Little believes that infidelity dreams are an example of "how deep the divine feminine can go". "Those dreams of lovers cheating (if they are accurate) are not just thoughts in your subconscious, sometimes they’re ancestors as well," she says. "Your intuition can work hand in hand with your spiritual court." Nevertheless, Little says that your intuition can be thrown off by emotions without working on your mental health. "You could be in an unfulfilling relationship and your emotions might tell you 'but I love him' but your intuition will say 'girl, this has to end'," she says.
Jeff Guenther, a licensed professional counsellor in Portland, says that an important thing to keep in mind when differentiating between gut feelings and insecurity is that "insecurity comes from a place of fear and anxiety, it can feel sudden and urgent and is typically trying to warn you that something bad is going to happen to you". Your intuition, on the other hand, is more of a knowing. "This is a softer message that comes from a wise place inside of you," he says. "It could still be protective but it might not be as immediate or hijack your entire system. You can typically examine your gut feeling and look at it from different perspectives."
Guenther says that wherever the message comes from, it’s important to acknowledge it and take it seriously. "I’d encourage folks to not get too caught up in whether or not it’s one or the other," he says. "If something is bothering you or doesn’t feel okay, talk about it with your partner. It may not even be important to say where it’s coming from. We should feel insecure about things that don’t make us feel secure." If your gut feeling is saying 'leave him', you’ll want to ask yourself if this is due to relationship issues or a tendency toward avoidance. If you’re fearful of infidelity in an otherwise healthy relationship, this might look like talking to your partner about your trust issues and boundaries.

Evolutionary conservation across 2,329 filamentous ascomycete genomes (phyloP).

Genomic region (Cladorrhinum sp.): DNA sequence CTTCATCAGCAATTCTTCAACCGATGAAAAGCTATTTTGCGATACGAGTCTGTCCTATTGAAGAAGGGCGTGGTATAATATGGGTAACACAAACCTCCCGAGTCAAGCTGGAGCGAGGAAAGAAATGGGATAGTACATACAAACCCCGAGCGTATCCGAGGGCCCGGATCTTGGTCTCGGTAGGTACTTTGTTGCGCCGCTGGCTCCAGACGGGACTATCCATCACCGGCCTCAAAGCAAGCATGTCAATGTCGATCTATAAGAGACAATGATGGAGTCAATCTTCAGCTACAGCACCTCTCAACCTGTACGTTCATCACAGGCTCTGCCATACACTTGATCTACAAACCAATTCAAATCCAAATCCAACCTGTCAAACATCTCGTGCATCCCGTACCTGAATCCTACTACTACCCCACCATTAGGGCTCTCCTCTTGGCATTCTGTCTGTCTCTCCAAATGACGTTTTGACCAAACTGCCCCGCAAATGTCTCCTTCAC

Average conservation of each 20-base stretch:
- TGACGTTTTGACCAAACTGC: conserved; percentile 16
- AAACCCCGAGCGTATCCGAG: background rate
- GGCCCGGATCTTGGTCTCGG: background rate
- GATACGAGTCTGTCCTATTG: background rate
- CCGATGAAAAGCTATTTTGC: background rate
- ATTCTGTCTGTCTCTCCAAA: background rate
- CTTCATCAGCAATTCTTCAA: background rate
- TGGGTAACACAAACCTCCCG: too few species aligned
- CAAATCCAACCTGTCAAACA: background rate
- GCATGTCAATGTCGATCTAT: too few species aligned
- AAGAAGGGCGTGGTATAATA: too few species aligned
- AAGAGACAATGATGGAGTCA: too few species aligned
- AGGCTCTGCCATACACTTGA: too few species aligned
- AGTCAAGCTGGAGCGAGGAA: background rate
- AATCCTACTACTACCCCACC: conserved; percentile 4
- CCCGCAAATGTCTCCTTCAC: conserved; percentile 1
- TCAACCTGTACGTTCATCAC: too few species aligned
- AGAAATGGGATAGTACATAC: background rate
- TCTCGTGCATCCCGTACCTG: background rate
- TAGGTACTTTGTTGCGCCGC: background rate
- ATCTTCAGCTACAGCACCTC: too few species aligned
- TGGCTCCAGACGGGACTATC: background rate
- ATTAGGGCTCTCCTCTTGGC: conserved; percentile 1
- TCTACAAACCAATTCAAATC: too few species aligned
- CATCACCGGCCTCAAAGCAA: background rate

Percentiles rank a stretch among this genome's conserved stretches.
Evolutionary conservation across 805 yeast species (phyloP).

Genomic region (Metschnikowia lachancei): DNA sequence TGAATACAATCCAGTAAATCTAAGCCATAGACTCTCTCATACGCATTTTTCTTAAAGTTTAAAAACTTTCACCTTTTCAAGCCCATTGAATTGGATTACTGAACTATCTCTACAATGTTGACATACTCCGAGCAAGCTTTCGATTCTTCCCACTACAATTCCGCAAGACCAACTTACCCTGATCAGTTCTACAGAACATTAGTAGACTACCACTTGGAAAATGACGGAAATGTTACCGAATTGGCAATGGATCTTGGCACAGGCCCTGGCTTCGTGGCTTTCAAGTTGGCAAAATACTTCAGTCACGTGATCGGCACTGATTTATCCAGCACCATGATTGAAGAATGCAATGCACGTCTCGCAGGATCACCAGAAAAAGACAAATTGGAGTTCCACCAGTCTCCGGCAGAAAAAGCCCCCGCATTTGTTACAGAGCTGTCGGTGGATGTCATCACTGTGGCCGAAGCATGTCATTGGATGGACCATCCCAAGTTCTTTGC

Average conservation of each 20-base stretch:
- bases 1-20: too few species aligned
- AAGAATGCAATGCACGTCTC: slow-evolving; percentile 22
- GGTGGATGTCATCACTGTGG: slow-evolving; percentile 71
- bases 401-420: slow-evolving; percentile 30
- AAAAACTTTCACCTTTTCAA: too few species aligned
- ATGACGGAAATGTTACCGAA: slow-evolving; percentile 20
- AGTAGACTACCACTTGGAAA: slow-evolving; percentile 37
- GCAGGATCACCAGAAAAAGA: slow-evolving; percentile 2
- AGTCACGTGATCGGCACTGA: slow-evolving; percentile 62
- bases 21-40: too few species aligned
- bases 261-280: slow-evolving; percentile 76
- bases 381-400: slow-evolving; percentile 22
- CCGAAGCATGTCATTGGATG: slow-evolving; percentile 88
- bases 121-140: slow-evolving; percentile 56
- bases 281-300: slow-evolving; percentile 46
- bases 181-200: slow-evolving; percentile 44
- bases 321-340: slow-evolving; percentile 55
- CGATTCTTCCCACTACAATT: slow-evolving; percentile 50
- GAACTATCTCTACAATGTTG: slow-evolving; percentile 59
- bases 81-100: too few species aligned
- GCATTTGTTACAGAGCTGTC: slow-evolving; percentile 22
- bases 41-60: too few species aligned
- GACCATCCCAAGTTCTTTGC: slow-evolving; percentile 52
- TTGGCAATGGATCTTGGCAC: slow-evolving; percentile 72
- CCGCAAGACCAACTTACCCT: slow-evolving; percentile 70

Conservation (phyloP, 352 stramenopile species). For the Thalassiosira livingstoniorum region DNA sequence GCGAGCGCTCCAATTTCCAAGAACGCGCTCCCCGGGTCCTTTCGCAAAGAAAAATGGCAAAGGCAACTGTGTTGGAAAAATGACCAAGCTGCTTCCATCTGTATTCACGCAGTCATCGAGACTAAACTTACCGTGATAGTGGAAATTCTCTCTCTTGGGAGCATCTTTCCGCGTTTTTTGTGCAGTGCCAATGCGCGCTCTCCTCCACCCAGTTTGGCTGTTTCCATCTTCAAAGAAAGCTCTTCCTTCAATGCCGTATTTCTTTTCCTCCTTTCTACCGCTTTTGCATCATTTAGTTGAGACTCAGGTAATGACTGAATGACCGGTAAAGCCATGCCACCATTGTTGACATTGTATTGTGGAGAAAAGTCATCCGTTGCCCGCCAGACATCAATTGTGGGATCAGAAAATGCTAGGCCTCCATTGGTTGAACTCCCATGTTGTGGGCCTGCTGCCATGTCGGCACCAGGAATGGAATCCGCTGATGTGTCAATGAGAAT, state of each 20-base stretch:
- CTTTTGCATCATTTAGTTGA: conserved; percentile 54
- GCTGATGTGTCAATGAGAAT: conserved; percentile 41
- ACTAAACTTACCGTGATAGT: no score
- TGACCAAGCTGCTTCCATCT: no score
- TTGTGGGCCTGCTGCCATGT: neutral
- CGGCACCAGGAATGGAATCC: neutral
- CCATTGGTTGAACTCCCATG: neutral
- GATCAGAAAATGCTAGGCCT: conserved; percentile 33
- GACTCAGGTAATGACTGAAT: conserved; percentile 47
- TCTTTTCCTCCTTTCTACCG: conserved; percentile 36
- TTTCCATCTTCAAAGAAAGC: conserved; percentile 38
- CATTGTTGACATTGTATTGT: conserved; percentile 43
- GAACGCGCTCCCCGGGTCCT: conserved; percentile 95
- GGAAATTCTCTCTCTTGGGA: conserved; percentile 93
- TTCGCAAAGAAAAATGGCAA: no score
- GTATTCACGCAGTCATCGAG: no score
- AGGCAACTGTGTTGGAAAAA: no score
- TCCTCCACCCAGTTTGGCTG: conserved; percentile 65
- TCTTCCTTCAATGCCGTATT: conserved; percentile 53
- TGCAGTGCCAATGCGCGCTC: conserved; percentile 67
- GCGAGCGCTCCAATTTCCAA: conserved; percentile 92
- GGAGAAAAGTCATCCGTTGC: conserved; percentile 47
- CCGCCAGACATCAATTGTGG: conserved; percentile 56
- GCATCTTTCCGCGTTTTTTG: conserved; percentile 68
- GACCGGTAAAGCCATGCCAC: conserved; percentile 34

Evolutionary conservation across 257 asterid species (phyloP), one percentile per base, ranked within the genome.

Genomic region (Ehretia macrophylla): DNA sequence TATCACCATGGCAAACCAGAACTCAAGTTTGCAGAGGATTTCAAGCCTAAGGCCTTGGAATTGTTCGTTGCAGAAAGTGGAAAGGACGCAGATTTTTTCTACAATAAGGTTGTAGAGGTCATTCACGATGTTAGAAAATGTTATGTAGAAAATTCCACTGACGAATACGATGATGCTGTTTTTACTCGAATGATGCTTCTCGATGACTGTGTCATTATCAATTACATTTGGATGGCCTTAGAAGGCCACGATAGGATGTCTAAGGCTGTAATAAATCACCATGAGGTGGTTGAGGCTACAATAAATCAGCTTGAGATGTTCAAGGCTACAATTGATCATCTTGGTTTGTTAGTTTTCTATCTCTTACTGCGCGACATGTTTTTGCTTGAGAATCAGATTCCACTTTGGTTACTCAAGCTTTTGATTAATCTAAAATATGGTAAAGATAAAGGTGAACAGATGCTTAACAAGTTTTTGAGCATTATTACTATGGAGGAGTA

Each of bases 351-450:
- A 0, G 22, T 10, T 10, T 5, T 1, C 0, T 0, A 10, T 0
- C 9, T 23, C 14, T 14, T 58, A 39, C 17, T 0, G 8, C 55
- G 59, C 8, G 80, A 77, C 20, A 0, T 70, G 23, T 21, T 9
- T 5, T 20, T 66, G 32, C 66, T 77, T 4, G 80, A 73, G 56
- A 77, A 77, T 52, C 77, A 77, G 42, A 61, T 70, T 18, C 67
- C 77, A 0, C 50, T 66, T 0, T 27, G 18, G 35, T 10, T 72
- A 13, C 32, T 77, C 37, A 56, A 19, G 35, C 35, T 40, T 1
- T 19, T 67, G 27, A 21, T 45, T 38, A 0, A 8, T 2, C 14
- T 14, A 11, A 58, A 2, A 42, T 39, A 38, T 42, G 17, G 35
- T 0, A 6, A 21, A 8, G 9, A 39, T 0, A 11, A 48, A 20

If you ever feel annoyed that you didn’t listen to the voice in your head sooner, just remember that intuition is fostered through life experiences and building trust within yourself, which takes time. If you’re someone who fears your partner is being unfaithful every time you go out, it’s important to remember that thinking about something doesn’t mean that it’s happened. However, whether it’s intuition or insecurity, it’s integral to our wellbeing to sit with ourselves and examine where the thoughts are coming from. We can’t break up with a partner after every infidelity dream, just like we shouldn’t jump off a roof the morning after dreaming that we could fly.